"Behold: The Meaningless Lame Duck Budget Proposal." Washington City Paper’s Alan Suderman sums up the entire matter of Adrian Fenty’s late budget proposal, making it clear that it is a truly irrelevant document that will have almost no impact on the spending debate ahead: "It’s got some cuts that kinda look like political payback, like delaying implementation of Ward 3 Councilmember Mary Cheh’s Healthy Schools Act, but in the end it’s not really a big deal."
DCist says Fenty is calling for eliminating "about 125 ‘vacant and redundant’ government jobs, the result of an agency-by-agency review conducted by the Fenty administration," and contains no tax hikes. One interesting line item, considering the summer Summer Youth Employment Program kerfuffle: SYEP "would be reduced to a six-week program for a maximum of 12,000 participants."
The Washington Examiner’s Freeman Klopott calls it a decisive and wide-reaching proposal, saying "no District resident would escape the pain" of Fenty’s $161.2 million in spending cuts. "Services for the poor and the police department were targeted" for some of the deepest cuts. The Washington Post says it's a "much-anticipated proposal," even though it "puts the final say on what are sure to be controversial decisions in the hands" of Mayor-Elect Vincent Gray.
So what’s the point? Is Fenty trying to offer a responsible austerity budget intended to get the District on track? Or is he handing the man who beat him a double-edged sword -- forcing Gray to either make unpopular cuts, or to shirk tough choices and leave Fenty looking like the responsible one?
Elsewhere in the DMV:
- Dwight Bowman of the American Federation of Government Employees says job furloughs "will be a part of the District’s budget-cutting proposal," the Washington Times reports. The District "has not furloughed its workers since the mid-1990s budget crisis that resulted in a congressional takeover of city finances." Meanwhile, Ward 2 Councilmember Jack Evans tells WTOP that he thinks District employees who live outside D.C. should take a 10 percent pay cut.
- DCist notes that while most of the local media focused coverage of Gray’s budget speech on likely cuts, the Post led with the possibility of tax increases – even though Gray himself downplayed that option. In the Examiner this morning, Jonetta Rose Barras says Gray’s "tone was somber and his language at times was strong. But his most inventive solutions were timid."
- In his Examiner column, Harry Jaffe lists "a few things our political and business leaders might want to contemplate as their good fortune." For Gray, a new gig. As for Fenty, "he can ride his bike and train for his next triathlon without pesky reporters" tailing him, and can travel to Dubai as often as he likes.
- City Paper’s Rend Smith has a must-read on Post columnist Courtland Milloy: "Like the late Herb Caen in San Francisco, he’s an old-school journalist doing an old-school job: the Metro columnist writing about, and for, the city’s downtrodden. For decades, that was a generally quiet, low-impact job. But following a mayoral campaign that pitted rich against poor in dramatic new ways this fall, Milloy’s knack for reducing post-modern problems to their race-and-class roots has suddenly made him a controversial, buzz-generating columnist -- the man that the supposedly liberal class of newcomers to D.C.’s gentrifying neighborhoods love to hate."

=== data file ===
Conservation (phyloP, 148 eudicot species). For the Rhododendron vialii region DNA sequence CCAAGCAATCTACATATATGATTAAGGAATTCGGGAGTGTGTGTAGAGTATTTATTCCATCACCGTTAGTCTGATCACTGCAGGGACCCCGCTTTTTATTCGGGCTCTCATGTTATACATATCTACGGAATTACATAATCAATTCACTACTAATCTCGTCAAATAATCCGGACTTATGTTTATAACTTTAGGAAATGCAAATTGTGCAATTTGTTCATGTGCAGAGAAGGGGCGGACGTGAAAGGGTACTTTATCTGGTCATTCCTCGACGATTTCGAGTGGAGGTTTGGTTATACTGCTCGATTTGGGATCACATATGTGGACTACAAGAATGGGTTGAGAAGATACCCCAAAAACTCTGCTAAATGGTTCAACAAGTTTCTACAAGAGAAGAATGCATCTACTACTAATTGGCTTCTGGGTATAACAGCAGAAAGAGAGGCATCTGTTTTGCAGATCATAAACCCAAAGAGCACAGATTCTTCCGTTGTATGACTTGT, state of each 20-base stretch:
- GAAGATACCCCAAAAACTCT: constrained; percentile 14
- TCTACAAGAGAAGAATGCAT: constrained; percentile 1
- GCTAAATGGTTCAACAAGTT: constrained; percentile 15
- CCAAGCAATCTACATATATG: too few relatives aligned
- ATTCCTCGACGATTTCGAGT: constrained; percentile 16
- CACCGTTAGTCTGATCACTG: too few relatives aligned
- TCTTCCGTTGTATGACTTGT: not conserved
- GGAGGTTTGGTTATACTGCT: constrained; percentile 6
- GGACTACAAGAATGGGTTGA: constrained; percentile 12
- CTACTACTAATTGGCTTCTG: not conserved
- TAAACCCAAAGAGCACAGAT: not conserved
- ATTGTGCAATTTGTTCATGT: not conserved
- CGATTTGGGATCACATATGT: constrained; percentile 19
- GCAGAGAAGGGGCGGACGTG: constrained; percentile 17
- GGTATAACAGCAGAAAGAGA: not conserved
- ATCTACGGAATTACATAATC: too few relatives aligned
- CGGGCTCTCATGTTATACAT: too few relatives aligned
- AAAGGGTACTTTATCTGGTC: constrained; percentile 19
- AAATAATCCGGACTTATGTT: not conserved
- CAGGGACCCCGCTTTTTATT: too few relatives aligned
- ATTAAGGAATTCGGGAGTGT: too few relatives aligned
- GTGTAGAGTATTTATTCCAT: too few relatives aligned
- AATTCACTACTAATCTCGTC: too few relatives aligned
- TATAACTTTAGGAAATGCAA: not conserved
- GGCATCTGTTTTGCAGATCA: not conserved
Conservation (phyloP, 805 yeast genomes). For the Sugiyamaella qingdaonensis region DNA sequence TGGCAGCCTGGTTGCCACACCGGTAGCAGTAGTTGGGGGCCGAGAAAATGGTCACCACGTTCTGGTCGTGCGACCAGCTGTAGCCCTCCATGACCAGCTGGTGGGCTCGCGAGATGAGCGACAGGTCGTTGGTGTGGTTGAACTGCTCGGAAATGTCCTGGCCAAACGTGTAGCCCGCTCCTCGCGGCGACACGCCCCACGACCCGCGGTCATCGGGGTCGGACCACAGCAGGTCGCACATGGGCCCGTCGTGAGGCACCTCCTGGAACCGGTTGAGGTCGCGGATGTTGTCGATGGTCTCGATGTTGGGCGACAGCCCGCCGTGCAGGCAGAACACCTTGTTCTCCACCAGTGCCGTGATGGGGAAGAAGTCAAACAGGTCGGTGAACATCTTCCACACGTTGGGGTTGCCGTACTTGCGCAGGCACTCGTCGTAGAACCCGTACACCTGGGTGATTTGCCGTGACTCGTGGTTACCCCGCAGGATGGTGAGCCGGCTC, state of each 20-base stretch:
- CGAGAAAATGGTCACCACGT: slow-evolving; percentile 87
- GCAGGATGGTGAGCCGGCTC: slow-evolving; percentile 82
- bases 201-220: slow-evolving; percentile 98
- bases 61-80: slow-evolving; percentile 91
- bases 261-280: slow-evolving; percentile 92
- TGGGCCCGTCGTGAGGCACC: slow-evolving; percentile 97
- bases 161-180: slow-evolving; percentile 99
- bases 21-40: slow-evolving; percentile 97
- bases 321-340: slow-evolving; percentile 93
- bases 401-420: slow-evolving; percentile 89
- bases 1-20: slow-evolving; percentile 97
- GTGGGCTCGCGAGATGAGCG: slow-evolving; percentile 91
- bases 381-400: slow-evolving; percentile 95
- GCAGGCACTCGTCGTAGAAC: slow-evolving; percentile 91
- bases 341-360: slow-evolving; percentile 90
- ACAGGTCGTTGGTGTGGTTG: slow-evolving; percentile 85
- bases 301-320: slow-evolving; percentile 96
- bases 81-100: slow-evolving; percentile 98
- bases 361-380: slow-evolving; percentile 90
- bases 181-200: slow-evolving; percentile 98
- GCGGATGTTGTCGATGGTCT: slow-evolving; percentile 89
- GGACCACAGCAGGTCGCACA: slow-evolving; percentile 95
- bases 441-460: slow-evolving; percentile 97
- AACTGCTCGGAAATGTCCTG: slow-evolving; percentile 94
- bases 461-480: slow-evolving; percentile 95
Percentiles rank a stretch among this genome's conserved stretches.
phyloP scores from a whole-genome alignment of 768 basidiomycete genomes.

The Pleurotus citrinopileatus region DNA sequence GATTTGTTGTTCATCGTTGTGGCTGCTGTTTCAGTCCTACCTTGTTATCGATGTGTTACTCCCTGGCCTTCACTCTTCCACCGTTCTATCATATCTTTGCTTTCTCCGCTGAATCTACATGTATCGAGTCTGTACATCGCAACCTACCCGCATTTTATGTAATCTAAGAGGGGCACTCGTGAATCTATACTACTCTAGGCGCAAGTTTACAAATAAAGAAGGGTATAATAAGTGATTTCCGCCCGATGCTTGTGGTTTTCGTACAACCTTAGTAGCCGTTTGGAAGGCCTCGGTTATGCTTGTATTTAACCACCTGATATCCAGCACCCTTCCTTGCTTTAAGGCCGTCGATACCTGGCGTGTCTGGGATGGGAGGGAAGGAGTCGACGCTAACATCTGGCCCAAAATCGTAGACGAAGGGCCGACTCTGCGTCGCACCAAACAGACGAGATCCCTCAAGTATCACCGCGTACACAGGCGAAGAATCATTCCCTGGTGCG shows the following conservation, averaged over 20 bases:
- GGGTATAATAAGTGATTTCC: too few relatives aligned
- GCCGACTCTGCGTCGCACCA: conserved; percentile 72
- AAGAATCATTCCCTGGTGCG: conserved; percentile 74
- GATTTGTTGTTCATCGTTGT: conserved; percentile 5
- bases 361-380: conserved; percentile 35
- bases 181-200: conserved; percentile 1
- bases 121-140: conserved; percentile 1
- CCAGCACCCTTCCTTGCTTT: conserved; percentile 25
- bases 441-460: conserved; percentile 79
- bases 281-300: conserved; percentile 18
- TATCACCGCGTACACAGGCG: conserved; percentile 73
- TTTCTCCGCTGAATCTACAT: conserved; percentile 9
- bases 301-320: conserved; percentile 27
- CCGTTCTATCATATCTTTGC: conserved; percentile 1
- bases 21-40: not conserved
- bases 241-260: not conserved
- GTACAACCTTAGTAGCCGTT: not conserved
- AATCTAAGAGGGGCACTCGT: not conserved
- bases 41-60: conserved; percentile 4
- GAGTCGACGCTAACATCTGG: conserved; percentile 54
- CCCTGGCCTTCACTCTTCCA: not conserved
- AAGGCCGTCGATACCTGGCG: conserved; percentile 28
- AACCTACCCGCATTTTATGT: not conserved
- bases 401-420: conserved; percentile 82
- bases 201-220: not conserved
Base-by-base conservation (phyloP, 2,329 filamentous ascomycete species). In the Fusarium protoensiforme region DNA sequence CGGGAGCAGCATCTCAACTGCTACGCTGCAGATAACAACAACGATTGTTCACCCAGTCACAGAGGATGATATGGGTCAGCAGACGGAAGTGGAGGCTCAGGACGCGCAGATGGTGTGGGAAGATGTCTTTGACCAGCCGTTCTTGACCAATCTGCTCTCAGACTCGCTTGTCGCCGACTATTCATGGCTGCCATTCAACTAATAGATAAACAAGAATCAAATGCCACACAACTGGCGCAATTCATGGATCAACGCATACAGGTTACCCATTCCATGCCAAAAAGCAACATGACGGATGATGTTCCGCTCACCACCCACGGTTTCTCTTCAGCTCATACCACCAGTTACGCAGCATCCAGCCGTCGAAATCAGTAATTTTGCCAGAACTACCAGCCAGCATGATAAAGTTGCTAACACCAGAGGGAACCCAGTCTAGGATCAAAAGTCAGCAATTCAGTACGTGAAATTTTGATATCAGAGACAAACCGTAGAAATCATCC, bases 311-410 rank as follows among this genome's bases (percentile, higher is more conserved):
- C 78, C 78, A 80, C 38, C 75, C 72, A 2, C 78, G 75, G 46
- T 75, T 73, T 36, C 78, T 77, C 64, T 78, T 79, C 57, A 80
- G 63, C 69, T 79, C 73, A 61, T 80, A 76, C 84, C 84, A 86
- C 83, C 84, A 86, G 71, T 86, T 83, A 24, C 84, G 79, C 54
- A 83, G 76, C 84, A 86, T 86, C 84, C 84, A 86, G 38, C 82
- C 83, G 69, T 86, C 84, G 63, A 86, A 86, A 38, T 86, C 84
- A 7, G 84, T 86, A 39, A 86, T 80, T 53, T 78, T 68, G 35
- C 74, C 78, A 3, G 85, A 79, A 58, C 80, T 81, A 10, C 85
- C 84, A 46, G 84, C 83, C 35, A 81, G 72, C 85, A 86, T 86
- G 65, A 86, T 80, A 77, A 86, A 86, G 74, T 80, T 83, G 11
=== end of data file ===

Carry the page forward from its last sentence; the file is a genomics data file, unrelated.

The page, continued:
- The Post reports Bob Ehrlich’s Maryland gubernatorial campaign "reported paying $14,000 in the final days of the race to the political consultant who has taken responsibility for ordering anonymous election-night robocalls suggesting Democrats ‘relax’ and stay home." The Ehrlich campaign paid Julius Henson’s firms more than $111,000 in 2010.
- The Baltimore Sun reports Maryland’s environment secretary Shari Wilson and higher education secretary James Lyons will not be returning for Gov. Martin O’Malley’s second term.
- Rep. Donna Edwards "did not provide health insurance, cover payroll taxes or pay for unemployment insurance for their campaign workers, a practice that may skirt IRS rules," according to Capital News Service.
- Next American City looks at "hyperlocal" D.C. blogs like And Now Anacostia, Greater Greater Washington and Prince of Petworth.
- Falls Church is a "small town," not a "little city," the Falls Church News-Press writes -- and the town’s "venerable civic association, the Citizens for a Better City," wants you to know it.
- The Loudoun Times reports "the race for Loudoun County sheriff is fast becoming the most crowded political contest to date" for next year, with retired FBI agent Verne Dickerson of Leesburg becoming the third Republican to enter the race.
- DCist wonders why there is a can of Steel Reserve on Ward 6 Councilmember Tommy Wells’ desk.
- D.C. Like a Local has a brief history of the Last Firebase Vietnam veterans and POW remembrance kiosk near the Lincoln Memorial, which burned down Monday night.
- Famous D.C. helps you ditch your visiting in-laws on the day after Thanksgiving.
- Has Fenty found his next job?